Terry Anderson, who called himself the Prisoner of South Central (Los Angeles) died earlier today, and the silence is already deafening.
For more than a decade, Terry had broadcast his loud and angry Sunday night radio show from Los Angeles under the motto of:
"Articulating The Popular Rage"
His constant tag-line was:
"If You Ain't Mad, You Ain't Payin' Attention"
When blue-collar Black Americans across the nation began to lose control of their neighborhoods, their occupations, their schools and their livelihoods because of immigration during the 1990s, Terry -- above all others -- refused to be silent.
For more than 15 years, nobody has been a more outspoken champion of the cause of Black Americans against the unfair competition of immigration.
Terry's anger at what immigration had done to the historic Black neighborhoods of South Central L.A. pushed him onto stages across California and eventually across America. Usually proudly wearing overalls and doing nothing to disguise his small business and auto mechanic livelihood, Terry became one of the most popular orators in the movement to protect U.S. workers from illegal immigration.
Sadly, few of the traditional civil rights leaders -- Black or White -- have said a word in defense of Black Americans when it comes to immigration. Most of them have decided that the pain inflicted disproportionately on Black Americans is acceptable because immigration provides the leaders with other benefits. That is what made Terry's work so important and so courageous -- and so unique.
As far as I know, Terry had led a rather provincial life until immigration began to totally overwhelm his neighborhood. But he soon was seeing America. I first met him on the set of a cable TV show in Washington DC. It was his first time to see the nation's Capital. When taping was over late in the evening, I had the great privilege of driving Terry around all the lighted monuments of DC as the night tour evoked emotional patriotic expressions from him at the first-time sighting of each landmark.
Terry loved America, even when parts of America (including, sadly, some people who agree with the need to reduce immigration) still didn't see Black Americans as equally deserving and equally important parts of our national community. Terry always made those of us White Americans in the movement feel that he believed we cared as much about the Black victims in his Black neighborhood as we cared about White victims. And because of that, I sense that he created a lot more real and heart-felt concern throughout the movement for the disproportionate victimization of Black Americans by our nation's immigration policies.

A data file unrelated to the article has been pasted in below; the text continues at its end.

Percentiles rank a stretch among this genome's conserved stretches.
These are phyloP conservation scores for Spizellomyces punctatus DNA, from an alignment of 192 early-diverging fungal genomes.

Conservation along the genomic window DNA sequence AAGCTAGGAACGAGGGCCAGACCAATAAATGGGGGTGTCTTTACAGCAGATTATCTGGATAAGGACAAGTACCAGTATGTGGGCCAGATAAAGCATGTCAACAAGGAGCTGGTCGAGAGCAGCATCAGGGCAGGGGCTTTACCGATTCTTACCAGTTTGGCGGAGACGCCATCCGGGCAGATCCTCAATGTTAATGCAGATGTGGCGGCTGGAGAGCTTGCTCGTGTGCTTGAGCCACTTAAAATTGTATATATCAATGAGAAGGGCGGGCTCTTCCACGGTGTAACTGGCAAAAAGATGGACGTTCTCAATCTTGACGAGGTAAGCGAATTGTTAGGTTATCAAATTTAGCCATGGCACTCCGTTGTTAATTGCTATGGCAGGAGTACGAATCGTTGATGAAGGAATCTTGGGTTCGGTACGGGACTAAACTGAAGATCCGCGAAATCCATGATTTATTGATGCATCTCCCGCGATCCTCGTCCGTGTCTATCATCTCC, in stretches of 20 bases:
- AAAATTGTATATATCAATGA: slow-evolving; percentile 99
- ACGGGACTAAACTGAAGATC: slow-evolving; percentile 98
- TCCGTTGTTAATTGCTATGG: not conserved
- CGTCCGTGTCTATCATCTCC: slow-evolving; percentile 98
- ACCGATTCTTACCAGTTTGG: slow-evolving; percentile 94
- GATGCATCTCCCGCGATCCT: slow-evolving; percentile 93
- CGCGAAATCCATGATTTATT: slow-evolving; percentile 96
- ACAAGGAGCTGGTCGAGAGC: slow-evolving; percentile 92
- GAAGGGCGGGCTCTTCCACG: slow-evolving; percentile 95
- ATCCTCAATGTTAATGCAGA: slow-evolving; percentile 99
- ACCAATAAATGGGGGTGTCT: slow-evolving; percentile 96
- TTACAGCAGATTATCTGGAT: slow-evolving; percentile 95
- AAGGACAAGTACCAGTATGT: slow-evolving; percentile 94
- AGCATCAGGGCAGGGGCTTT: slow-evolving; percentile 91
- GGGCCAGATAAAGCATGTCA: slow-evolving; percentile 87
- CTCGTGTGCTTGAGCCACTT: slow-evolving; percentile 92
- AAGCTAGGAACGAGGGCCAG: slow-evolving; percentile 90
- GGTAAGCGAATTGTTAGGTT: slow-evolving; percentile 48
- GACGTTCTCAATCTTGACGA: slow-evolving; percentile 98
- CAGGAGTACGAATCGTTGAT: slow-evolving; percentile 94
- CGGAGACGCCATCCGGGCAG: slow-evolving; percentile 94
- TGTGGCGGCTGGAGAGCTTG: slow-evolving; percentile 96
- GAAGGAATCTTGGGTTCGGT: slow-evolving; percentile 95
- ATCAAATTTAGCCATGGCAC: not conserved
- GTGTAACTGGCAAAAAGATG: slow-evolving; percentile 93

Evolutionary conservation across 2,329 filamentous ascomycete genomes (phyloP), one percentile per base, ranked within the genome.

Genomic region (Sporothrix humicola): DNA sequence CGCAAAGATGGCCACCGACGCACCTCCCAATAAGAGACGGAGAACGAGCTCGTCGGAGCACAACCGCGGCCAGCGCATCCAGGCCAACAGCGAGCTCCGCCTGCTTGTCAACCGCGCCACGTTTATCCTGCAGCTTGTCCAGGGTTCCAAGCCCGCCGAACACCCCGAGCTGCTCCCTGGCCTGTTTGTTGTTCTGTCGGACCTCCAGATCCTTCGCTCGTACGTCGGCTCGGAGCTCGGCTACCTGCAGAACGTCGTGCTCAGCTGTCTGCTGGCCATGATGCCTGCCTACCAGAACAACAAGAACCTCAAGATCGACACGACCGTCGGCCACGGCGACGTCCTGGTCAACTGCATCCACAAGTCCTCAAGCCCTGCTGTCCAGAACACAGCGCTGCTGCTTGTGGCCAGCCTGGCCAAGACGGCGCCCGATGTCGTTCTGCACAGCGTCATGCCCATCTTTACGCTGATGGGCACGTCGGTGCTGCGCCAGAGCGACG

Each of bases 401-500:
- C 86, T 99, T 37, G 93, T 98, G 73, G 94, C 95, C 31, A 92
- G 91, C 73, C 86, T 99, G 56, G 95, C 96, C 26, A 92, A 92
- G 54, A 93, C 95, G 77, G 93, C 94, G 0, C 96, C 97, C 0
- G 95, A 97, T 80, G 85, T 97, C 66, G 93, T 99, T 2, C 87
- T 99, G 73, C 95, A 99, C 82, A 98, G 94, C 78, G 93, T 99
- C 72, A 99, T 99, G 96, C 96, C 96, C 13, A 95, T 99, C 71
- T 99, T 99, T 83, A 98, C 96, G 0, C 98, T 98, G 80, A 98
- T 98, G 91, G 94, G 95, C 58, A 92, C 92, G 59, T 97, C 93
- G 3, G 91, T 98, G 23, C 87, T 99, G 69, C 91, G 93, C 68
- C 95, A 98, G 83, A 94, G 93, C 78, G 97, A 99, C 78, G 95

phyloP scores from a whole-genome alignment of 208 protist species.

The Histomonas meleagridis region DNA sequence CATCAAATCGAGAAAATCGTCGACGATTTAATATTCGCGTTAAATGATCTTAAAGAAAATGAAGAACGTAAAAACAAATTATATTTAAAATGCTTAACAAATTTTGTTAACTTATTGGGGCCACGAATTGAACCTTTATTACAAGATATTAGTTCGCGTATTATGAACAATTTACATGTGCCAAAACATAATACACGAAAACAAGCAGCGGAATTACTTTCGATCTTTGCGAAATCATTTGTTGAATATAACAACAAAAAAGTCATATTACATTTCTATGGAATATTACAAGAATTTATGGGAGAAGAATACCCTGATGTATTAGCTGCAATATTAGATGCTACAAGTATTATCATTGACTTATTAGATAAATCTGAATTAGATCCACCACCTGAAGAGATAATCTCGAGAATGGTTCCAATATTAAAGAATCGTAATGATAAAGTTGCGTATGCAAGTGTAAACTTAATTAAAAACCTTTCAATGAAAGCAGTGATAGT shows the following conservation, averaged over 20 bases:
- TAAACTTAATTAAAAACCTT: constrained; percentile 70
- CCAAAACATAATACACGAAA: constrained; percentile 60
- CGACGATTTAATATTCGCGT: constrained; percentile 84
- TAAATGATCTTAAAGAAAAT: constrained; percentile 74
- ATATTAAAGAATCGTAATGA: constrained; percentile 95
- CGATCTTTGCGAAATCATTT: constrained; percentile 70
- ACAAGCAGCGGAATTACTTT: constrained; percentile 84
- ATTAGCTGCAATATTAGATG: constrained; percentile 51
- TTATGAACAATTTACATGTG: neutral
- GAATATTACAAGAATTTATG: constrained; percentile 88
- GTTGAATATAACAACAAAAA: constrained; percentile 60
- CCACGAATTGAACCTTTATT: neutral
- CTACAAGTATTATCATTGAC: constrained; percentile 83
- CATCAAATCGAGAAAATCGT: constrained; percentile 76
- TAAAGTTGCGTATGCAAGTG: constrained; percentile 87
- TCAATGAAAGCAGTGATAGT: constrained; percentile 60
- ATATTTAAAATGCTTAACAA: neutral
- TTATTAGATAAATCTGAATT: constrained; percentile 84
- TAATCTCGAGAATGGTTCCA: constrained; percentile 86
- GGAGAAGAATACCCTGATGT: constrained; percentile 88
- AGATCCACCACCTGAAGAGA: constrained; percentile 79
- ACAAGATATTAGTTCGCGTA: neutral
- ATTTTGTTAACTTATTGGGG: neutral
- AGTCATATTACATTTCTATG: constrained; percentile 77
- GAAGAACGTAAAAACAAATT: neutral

MANY HEROES DIE BEFORE SEEING THE POSSIBILITY OF VICTORY DURING LONG BATTLES FOR CHANGE
Terry becomes the latest of a long list of grassroots patriots who selflessly devoted large amounts of their time and resources to this cause and have died without seeing a truly hopeful sign that the nation can be saved from the promiscuous immigration policies of the last 45 years.
He fought to the end in the hope that we might one day return to traditional levels of immigration and the rule of law in protecting the most vulnerable of Americans. But he died while the trajectory of his California continues to be abysmal deterioration.
Those of us who continue to live can honor Terry and all the other fallen patriots of the immigration-reduction movement by refusing to allow the status quo immigration policies to exist indefinitely. At some point, patriots in our numbers will begin to die with real evidence that the long, long effort for change will prevail before much of what we hold dear in our country is devastated.
If Terry couldn't live to see the victory, let's hope that at least those of us who knew Terry and were inspired by him will live to see it -- and without having to set any longevity records!
At this moment, though, Terry, I AM mad and I AM paying attention to the fact that our federal government is working even more vigorously to hurt Black Americans through its immigration policies than when you and I threw ourselves into this fight.
You know that I and NumbersUSA have always given special attention to the special threats immigration poses to Black Americans. You heard me express these concerns numerous times when we spoke from the same platforms, and we will speak even more forcefully now to attempt to compensate for the loss of your voice. And I know that although your special concern was for Black victims, your activism was for Americans of all races.
We've all lost a great advocate.
ROY BECK is Founder & CEO of NumbersUSA
Messages and cards may be sent to:
12400 Ventura Blvd. #643
Studio City, CA 91604
Public Tributes to Terry
-- Richard of CA
-- Lana of MO
I feel very sad at the loss of this great American patriot. He did what I think is everyone's reason for being on this earth, that is, to take a stand, to speak up, to fight to right wrongs, and to make a positive difference in the world. Terry may not have lived to see a positive change in our country's immigration chaos, but he has inspired many other people by his passion and activism.
-- Kathleen of NJ
-- Ernest of NY
-- Julia of CA
-- Brabara of CA
-- Donna of TN
-- Robert of AZ